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Wildfire's death toll hits 48

Ernest Foss was a musician who gave lessons out of his home when he lived in San Francisco, where an amplifier that ran the length of a wall served as the family's living room couch. Carl Wiley refurbished tires for Michelin. Jesus Fernandez, known as "Zeus," was described as a loving father and loyal friend.

They were among the first victims identified in the aftermath of the deadliest, most destructive wildfire in California history, an inferno blamed for at least 48 deaths, with authorities ramping up the search Tuesday for still more souls.

The flames all but obliterated the Northern California town of Paradise, population 27,000, and ravaged surrounding areas last Thursday. About 7,700 homes were destroyed.

The exact number of missing was unclear, but many friends and relatives of those living in the fire zone said they hadn't heard from loved ones. Some went to shelters looking for the missing.

Efforts were underway to bring in mobile morgues, cadaver dogs, a rapid DNA analysis system for identifying victims, and an additional 150 search-and-rescue personnel on top of 13 teams already looking for remains — a grim indication that the death toll would almost surely rise.

Butte County Sheriff Kory Honea's office has identified four of the victims, publicly naming three.

James Wiley said sheriff's deputies informed him that his father, Carl, was among the dead, but the younger Wiley hadn't been able to leave his property in the fire area to see for himself. The elder Wiley, 77, was a tire-recapper, and the family lived in Alaska for many years before moving to Butte County decades ago.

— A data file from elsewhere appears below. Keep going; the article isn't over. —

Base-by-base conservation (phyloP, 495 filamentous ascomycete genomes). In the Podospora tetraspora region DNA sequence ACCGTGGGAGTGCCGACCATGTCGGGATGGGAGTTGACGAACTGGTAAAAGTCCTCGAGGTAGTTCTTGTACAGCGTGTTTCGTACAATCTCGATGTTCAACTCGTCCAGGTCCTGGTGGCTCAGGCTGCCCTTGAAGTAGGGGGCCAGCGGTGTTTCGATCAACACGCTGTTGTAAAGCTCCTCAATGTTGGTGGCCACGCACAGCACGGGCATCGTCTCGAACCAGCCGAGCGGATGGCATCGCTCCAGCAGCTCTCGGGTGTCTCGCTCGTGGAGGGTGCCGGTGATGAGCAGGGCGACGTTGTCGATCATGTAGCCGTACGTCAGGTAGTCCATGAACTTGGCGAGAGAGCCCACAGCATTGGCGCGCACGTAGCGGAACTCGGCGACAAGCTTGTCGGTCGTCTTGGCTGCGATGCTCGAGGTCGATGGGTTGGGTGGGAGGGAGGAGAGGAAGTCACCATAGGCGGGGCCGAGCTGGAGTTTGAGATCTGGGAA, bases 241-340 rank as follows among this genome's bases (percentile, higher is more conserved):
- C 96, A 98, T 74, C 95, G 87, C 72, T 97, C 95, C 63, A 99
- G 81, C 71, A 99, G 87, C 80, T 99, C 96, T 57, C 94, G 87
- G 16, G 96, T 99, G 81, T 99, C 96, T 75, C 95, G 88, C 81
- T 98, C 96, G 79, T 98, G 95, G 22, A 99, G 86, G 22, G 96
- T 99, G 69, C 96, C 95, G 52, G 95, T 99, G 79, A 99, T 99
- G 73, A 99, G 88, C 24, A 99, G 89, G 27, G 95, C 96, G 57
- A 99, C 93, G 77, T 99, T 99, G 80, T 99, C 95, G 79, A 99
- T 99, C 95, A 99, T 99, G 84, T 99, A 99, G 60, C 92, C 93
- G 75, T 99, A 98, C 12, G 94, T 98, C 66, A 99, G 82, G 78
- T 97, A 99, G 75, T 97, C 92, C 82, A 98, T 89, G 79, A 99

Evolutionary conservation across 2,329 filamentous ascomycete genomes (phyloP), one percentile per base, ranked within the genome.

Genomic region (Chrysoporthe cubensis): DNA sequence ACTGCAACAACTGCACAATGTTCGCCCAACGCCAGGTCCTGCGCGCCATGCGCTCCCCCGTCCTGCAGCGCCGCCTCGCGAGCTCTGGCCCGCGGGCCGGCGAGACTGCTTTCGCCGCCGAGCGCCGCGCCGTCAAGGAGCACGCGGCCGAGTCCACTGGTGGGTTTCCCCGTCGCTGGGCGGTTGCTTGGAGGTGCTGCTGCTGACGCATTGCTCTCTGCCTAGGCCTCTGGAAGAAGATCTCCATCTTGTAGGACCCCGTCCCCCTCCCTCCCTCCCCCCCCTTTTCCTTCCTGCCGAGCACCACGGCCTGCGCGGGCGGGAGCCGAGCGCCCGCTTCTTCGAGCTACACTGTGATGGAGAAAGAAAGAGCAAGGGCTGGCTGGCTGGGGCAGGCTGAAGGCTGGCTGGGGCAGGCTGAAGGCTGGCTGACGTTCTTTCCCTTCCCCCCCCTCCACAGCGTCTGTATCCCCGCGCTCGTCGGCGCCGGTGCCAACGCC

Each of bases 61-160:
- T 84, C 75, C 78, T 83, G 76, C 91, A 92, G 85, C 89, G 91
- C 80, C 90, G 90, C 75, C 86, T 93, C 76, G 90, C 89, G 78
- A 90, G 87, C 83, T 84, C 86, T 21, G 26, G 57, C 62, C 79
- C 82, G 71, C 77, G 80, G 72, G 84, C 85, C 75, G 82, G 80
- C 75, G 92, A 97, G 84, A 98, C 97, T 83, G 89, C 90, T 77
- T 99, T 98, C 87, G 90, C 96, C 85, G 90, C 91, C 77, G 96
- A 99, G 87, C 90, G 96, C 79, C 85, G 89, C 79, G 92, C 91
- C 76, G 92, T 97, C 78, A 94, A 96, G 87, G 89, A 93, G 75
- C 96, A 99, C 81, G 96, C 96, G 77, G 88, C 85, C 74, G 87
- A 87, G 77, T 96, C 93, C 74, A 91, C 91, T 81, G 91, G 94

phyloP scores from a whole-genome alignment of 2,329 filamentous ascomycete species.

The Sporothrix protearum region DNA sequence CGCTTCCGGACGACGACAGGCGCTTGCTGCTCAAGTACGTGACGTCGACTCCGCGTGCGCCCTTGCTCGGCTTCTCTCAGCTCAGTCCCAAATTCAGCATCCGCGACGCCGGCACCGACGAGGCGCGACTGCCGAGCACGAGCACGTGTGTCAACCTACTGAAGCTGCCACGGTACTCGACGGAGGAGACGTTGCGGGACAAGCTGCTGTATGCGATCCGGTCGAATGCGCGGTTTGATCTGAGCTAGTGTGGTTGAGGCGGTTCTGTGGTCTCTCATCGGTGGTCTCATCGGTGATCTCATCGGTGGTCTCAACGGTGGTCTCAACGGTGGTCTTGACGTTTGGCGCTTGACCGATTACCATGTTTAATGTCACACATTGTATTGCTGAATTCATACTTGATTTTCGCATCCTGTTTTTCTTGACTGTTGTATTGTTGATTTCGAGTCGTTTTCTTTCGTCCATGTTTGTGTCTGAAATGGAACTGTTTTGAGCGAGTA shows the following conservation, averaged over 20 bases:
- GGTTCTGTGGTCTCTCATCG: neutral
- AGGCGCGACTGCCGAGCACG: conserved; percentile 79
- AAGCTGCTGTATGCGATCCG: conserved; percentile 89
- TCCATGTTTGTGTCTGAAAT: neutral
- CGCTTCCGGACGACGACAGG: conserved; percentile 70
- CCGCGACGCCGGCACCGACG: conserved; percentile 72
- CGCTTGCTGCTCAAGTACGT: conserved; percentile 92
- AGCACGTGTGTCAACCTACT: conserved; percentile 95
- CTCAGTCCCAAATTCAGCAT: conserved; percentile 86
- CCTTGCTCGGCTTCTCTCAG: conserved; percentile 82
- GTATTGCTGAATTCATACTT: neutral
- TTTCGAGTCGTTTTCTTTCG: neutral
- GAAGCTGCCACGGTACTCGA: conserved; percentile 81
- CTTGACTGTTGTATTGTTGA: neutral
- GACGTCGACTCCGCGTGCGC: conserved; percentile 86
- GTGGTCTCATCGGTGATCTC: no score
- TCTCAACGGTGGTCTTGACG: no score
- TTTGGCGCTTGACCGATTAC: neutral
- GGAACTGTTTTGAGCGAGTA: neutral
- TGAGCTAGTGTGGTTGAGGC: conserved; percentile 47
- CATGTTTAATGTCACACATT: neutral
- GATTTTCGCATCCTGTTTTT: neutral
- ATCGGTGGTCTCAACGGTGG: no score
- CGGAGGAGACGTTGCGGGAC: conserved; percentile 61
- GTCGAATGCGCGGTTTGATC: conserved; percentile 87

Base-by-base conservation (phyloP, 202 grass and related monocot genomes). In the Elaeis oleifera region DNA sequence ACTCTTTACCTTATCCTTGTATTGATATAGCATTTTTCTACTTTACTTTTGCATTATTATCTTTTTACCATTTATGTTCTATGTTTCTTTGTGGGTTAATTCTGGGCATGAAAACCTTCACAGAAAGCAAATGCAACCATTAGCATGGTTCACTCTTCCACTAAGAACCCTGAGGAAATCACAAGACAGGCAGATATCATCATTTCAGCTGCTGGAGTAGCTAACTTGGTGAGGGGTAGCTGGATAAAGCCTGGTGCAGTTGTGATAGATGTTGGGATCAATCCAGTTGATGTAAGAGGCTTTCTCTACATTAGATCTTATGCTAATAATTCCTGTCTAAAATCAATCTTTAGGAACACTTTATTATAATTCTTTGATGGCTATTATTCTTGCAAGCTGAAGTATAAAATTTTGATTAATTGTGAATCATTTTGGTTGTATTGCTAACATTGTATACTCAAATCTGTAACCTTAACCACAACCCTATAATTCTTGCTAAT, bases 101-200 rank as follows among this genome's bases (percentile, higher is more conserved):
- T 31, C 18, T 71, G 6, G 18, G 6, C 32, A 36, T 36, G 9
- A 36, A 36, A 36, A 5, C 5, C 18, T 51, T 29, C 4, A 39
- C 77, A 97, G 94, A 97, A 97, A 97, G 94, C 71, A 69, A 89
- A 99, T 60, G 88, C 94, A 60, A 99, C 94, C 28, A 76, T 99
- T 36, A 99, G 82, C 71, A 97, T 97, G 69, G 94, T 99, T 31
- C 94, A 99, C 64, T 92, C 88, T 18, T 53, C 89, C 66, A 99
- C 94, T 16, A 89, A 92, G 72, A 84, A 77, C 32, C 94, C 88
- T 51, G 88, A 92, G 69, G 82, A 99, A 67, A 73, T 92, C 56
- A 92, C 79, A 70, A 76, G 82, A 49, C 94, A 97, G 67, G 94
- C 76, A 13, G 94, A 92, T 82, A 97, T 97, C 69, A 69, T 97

James Wiley said his father was a stoic veteran, and the two had not spoken in six years. "Hey, I lost him a long time ago," the younger man said.

Foss, 63, moved to Paradise eight years ago because the high cost of living pushed him out of the San Francisco Bay Area, according to his daughter, Angela Loo. He had swollen limbs and couldn't walk. He had also been on oxygen.

Loo told KTVU-TV in Oakland that her father taught music out of their home in San Francisco and turned the living room into a studio.

"I love that he shared his gift of music with me and so many others during his lifetime," she said. "He would want to be remembered for being a San Franciscan through and through."

Fernandez, a 48-year-old Concow resident, also died.

Myrna Pascua, whose husband was best friends with the man known as "Zeus," called him a "tireless provider, a dependable and loyal friend, a considerate neighbour, and loving father. He will be sorely missed by all who knew him."

Five days after the blaze, over 1,000 people were at more than a half-dozen shelters set up for evacuees. At the Neighbourhood Church in Chico, counsellors, chaplains and nursing students from California State University, Chico, were available to help.

Volunteers cooked meals, and there was a large bulletin board with information about missing people.

Eddie Lazarom, who fled Paradise on foot before getting a lift from a UPS truck, was among those staying at the church. He said he had yet to hear from his three grandchildren, ages 22, 24 and 28.

"I am really worried about them. They have common sense, I'm sure, but I'd hate to find out later that they burned up," he said.

Before the Paradise tragedy, the deadliest single fire on record in California was a 1933 blaze in Griffith Park in Los Angeles that killed 29.

At the other end of the state, firefighters made progress against a massive blaze that has killed two people in star-studded Malibu and destroyed well over 400 structures in Southern California .



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